"While additional details are needed, Giant Eagle's plan to rid its operations of all single-use plastics by 2025 could be game-changing. We hope that the company sticks to this ambitious commitment, and works to speed up the elimination of throwaway plastic bags, which cannot be recycled in curbside programs. Any commitment to eliminate single-use plastics must not rely on false solutions like simply replacing one type of throwaway packaging material with another. Giant Eagle must continue to show leadership by implementing systems of reuse and package-free options in its operations.

And Judith Enck, a former U.S. Environmental Protection Agency administrator who went on to found Beyond Plastics, told WESA that no more than 10 percent of the plastic Americans put in recycling bins actually gets recycled.

"So the best things we can do as consumers, if we care about public health and the environment, is buy less plastic whenever you have that option," Enck said.

A meteorologist monitors weather in NOAA's Center for Weather and Climate Prediction on July 2, 2013 in Riverdale, Maryland. Mark Wilson / Getty Images

The Trump White House is now set to appoint two climate deniers to the National Oceanic and Atmospheric Administration (NOAA) in one month.

Read More Show Less

EcoWatch Daily Newsletter

A plastic bag caught in a tree in New Jersey's Palisades Park. James Leynse / Stone / Getty Images

New Jersey is one step closer to passing what environmental advocates say is the strongest anti-plastic legislation in the nation.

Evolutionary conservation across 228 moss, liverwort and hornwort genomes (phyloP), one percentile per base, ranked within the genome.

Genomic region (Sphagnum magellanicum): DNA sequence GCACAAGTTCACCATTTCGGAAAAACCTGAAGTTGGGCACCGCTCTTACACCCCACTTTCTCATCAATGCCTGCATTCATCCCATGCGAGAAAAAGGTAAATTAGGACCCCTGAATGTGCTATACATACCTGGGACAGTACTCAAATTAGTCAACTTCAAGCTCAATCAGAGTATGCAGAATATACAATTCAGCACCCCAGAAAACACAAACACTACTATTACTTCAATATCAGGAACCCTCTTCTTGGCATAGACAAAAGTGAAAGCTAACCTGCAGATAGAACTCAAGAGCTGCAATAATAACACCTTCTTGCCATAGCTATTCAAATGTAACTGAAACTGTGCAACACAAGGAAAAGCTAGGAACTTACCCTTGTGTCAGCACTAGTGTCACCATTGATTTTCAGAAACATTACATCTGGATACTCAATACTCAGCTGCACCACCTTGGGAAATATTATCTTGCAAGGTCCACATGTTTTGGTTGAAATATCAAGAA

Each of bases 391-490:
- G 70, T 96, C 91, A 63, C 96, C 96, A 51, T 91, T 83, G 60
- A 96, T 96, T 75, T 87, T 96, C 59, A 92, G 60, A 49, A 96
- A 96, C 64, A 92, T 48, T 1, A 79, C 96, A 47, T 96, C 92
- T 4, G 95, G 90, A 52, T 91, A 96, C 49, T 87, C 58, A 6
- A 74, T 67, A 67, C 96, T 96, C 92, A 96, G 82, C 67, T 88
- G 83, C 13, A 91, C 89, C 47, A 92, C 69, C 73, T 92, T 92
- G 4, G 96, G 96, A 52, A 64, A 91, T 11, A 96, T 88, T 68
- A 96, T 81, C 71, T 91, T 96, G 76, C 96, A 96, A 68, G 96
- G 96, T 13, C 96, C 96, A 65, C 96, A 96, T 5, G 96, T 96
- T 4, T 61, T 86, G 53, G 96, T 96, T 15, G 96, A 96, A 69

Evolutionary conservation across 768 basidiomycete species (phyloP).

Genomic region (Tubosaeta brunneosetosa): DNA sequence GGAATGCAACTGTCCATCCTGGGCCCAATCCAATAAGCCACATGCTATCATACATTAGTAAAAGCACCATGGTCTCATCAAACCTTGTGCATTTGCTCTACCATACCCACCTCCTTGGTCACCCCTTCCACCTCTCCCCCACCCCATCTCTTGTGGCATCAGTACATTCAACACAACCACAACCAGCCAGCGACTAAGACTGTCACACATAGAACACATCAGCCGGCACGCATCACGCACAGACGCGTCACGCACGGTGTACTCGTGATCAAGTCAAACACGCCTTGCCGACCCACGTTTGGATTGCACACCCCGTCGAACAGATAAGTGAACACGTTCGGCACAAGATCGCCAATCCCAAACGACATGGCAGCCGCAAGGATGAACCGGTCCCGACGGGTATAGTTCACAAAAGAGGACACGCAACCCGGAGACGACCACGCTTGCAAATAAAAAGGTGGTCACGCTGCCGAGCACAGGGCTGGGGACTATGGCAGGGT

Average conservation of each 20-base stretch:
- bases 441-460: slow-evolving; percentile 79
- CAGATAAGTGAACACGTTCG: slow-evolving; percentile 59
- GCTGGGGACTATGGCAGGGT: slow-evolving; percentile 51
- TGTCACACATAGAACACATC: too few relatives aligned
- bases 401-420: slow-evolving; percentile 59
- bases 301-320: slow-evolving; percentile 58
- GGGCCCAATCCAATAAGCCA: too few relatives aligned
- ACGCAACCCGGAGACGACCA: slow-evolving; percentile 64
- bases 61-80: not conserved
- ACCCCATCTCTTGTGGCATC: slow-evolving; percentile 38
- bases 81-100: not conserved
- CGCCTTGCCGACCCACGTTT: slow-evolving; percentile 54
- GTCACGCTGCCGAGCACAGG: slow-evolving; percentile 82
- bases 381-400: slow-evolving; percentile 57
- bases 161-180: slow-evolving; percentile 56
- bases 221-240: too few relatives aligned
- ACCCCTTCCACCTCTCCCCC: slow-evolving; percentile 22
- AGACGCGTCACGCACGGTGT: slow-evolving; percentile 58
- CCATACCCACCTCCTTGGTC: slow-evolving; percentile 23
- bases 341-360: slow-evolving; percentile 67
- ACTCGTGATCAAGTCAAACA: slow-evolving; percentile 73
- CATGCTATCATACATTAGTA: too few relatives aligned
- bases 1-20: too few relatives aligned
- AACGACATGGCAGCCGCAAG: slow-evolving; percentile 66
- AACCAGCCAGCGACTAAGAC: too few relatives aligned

Read More Show Less

Trending

Did you know that nearly 30% of adults do, or will, suffer from a sleep condition at some point in their life? Anyone who has experienced disruptions in their sleep is familiar with the havoc that it can wreak on your body and mind. Lack of sleep, for one, can lead to anxiety and lethargy in the short-term. In the long-term, sleep deprivation can lead to obesity, diabetes, and cardiovascular disease.

Fortunately, there are proven natural supplements that can reduce insomnia and improve quality sleep for the better. CBD oil, in particular, has been scientifically proven to promote relaxing and fulfilling sleep. Best of all, CBD is non-addictive, widely available, and affordable for just about everyone to enjoy. For these very reasons, we have put together a comprehensive guide on the best CBD oil for sleep. Our goal is to provide objective, transparent information about CBD products so you are an informed buyer.

Read More Show Less
Speaker of the House Nancy Pelosi (D-CA) talks to reporters during her weekly news conference at the U.S. Capitol Visitors Center on Sept. 18, 2020 in Washington, DC. Chip Somodevilla / Getty Images

The House of Representatives passed a sweeping bill to boost clean energy while phasing out the use of coolants in air conditioners and refrigerators that are known pollutants and contribute to the climate crisis, as the AP reported.

Read More Show Less
Gov. Jay Inslee of Washington comforts Marsha Maus, 75, whose home was destroyed during California's deadly 2018 wildfires, on March 11, 2019 in Agoura Hills, California. Mel Melcon / Los Angeles Times / Getty Images

By Governor Jay Inslee

Climate Week this year coincides with clear skies in Washington state for the first time in almost two weeks.

In just a few days in early September, Washington state saw enough acres burned – more than 600,000 – to reach our second-worst fire season on record. Our worst fire season came only five years ago. Wildfires aren't new to the west, but their scope and danger today is unlike anything firefighters have seen. People up and down the West Coast – young and old, in rural areas and in cities – were choking on smoke for days on end, trapped in their homes.

Fires like these are becoming the norm, not the exception.

Read More Show Less

Support Ecowatch